Down In Maghery.

by Moses Teggart. Springfield Mass. June 23 1906


Cabins of the humble poor-
Digger, ditcher, fisherman;
An old white chapel to be sure,
Doing all the good it can;
A thatched white farmhouse or two,
A tavern – Oh the pity! There,
Men should bibber in the brew,
Life betowering anywhere.

An old plank ferry, towed across
Wan Blackwater, over it,
Some for profit some for loss,
Scores of jobbing bodice flit,
Men and cattle from Tyrone,
Lads and colts from Portadown,
Make the place, from nothing grown,
Busy as a market town.
Pollen fresh, by the boatload,
Packed and shipped across the 2say",
Came and "luck2 on them bestowed,
Maghery trollers well repay.
Glower down may that old pile-
Derrywarrach, long time named,
But the wide lough’s sunlit smile,
Seen from Maghery, far is famed.

The fir wood, through which folk pass,
On their way the chapel to,
(Both the roadsides green and grass)
Gleameth back against the blue,
Bogs there are on either hand-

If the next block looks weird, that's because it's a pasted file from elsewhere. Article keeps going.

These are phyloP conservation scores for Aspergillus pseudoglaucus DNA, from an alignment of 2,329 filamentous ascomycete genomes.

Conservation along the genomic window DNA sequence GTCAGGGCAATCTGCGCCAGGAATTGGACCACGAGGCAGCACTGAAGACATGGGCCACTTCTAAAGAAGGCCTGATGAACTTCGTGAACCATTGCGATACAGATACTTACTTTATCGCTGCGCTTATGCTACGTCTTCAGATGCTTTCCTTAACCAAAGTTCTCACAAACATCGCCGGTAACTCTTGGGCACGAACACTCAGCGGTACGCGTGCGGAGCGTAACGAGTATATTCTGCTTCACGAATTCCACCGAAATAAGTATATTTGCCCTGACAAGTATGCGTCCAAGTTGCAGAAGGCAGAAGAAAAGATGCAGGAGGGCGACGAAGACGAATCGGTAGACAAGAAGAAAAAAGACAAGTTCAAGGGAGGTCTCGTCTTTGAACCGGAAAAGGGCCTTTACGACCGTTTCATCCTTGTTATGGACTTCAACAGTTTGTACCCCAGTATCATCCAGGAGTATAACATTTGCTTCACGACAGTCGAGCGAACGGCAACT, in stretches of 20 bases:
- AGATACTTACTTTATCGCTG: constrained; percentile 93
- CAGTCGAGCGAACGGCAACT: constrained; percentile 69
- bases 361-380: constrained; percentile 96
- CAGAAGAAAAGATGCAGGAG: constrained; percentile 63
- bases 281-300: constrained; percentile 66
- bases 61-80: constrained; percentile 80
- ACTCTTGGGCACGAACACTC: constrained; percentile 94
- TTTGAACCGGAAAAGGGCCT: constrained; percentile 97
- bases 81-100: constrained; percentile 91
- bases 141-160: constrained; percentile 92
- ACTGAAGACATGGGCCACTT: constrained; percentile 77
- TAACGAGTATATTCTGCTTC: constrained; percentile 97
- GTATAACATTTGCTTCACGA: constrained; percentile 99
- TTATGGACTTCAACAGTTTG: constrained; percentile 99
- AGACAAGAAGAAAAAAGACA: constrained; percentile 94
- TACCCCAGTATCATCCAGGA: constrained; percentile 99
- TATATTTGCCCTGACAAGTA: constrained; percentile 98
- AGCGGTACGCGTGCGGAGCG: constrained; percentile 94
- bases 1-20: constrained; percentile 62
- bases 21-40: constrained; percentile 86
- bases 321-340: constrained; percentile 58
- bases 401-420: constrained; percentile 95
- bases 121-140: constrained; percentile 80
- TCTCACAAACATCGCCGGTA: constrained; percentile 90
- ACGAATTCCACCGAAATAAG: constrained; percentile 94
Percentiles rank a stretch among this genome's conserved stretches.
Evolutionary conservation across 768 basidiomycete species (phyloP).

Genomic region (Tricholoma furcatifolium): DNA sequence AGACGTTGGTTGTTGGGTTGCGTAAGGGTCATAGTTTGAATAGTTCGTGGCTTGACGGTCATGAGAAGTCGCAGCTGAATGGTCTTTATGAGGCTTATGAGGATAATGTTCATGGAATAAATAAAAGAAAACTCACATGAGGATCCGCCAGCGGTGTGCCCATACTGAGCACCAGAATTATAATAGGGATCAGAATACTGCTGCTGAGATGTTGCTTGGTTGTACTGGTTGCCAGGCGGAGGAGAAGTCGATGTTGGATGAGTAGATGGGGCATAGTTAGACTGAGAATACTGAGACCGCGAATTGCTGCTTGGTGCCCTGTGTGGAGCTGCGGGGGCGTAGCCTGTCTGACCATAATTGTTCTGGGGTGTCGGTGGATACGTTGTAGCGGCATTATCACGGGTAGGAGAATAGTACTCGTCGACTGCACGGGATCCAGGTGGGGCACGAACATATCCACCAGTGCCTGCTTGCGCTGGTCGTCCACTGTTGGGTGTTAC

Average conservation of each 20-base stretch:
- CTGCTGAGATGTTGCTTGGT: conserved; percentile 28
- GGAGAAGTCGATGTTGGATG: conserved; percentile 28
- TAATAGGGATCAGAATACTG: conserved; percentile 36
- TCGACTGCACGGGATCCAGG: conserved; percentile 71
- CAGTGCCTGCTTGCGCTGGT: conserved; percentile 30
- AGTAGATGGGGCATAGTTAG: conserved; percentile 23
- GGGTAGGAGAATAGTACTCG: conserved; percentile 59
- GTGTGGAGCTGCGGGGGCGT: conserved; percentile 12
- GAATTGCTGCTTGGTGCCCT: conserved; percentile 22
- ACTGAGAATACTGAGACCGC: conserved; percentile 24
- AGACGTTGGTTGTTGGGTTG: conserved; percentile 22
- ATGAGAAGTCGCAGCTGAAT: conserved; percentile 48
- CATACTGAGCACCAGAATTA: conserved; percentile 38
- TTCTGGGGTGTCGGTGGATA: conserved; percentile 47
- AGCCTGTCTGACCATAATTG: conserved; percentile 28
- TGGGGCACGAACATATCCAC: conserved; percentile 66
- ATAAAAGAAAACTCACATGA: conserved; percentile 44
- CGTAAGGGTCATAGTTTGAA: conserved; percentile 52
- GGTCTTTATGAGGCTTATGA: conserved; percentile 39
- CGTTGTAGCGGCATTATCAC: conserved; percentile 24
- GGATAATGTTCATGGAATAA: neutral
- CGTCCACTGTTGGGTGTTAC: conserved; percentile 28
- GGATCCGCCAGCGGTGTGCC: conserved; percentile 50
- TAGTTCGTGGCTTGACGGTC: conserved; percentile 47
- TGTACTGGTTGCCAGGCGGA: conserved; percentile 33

Marley turf in Maghery homes
Torch up,
As in the bogland.
Swiftly blaze up fozy tombs.

Flowers ablcom by stone and wall;
Dasies in wee flower beds;
Hollyhocks, as sunflowers tall;
Poppies lifting scarlet heads
To a sky of sunny blue;
Oats in plots of thirsty sand,
And, in blossom, praties new-
Pith and pride of Ireland.

A little seaport seems the place, 
Smelling times of pitch and tar,
Lough blowing in it’s face,
Dock holes green with gint and glar,-
Yet, to-day, how many hearts,
Far across the briny sea,
Sigh, full sick of foreing parts,
Home in Maghery to Be!


The Belle of Clonmakate

The Belle of Derryagh

The Belle of Derrykeevin

A Birches Boy

Bonnie Mary of Drumcree

Coney Island

Dead at The Birches


Lillian Martin

The Lily of Lough Neagh

The Turf Bummer

The Turf Cutter

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